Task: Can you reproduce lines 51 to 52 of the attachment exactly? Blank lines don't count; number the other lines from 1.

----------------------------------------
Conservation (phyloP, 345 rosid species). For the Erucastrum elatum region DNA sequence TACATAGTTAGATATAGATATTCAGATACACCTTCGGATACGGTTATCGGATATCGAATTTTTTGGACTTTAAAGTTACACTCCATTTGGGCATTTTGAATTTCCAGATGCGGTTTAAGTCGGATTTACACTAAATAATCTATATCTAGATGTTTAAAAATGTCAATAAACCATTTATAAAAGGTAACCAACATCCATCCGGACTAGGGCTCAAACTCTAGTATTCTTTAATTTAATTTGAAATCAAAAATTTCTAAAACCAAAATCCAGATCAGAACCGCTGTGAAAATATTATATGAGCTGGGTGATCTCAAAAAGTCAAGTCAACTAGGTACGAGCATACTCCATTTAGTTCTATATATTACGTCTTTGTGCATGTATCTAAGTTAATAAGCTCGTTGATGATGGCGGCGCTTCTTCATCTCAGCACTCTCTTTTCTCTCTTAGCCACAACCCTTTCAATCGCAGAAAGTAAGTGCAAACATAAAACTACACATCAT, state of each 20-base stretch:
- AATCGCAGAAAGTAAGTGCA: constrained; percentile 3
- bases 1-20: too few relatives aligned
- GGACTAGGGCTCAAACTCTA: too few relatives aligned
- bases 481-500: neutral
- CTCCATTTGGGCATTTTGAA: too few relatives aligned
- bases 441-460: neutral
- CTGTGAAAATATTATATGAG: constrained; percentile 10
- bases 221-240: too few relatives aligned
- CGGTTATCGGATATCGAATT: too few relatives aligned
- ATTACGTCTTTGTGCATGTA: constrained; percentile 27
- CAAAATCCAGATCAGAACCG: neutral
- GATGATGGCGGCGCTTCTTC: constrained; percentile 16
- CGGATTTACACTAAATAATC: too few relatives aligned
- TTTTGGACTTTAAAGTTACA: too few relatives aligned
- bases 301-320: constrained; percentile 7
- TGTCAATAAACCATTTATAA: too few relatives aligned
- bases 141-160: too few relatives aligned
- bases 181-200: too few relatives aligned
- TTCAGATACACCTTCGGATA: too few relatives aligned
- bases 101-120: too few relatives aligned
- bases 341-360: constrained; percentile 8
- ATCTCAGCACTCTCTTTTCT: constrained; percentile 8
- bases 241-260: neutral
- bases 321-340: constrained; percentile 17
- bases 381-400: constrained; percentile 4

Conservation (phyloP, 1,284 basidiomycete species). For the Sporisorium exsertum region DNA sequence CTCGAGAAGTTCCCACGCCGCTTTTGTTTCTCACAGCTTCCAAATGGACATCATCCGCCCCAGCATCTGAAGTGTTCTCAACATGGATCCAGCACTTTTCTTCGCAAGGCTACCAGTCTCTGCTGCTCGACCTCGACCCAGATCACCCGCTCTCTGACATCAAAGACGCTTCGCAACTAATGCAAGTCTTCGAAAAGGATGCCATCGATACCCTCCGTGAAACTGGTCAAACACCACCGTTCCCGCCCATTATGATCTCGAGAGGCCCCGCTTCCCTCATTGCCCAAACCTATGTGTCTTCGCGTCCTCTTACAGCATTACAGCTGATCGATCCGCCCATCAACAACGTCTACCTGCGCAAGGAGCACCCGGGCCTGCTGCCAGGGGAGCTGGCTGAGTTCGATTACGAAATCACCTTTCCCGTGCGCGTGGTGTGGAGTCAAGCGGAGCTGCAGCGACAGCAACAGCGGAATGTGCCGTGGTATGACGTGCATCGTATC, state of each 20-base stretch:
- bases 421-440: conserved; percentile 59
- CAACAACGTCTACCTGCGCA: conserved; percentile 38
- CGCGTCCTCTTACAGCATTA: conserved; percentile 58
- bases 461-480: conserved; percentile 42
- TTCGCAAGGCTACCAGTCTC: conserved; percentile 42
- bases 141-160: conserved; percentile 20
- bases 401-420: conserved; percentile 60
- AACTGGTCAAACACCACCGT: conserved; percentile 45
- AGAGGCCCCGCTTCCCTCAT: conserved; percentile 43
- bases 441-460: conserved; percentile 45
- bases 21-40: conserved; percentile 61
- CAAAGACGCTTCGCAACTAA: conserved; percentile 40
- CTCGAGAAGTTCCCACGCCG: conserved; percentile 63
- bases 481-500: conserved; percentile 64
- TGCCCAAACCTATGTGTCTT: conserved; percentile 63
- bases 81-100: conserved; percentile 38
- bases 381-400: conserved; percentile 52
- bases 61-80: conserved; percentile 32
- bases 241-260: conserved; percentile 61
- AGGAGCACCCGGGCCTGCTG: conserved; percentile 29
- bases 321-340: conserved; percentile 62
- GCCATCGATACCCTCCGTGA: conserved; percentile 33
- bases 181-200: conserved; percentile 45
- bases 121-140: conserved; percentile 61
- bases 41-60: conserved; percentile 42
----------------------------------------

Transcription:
- bases 121-140: conserved; percentile 61
- bases 41-60: conserved; percentile 42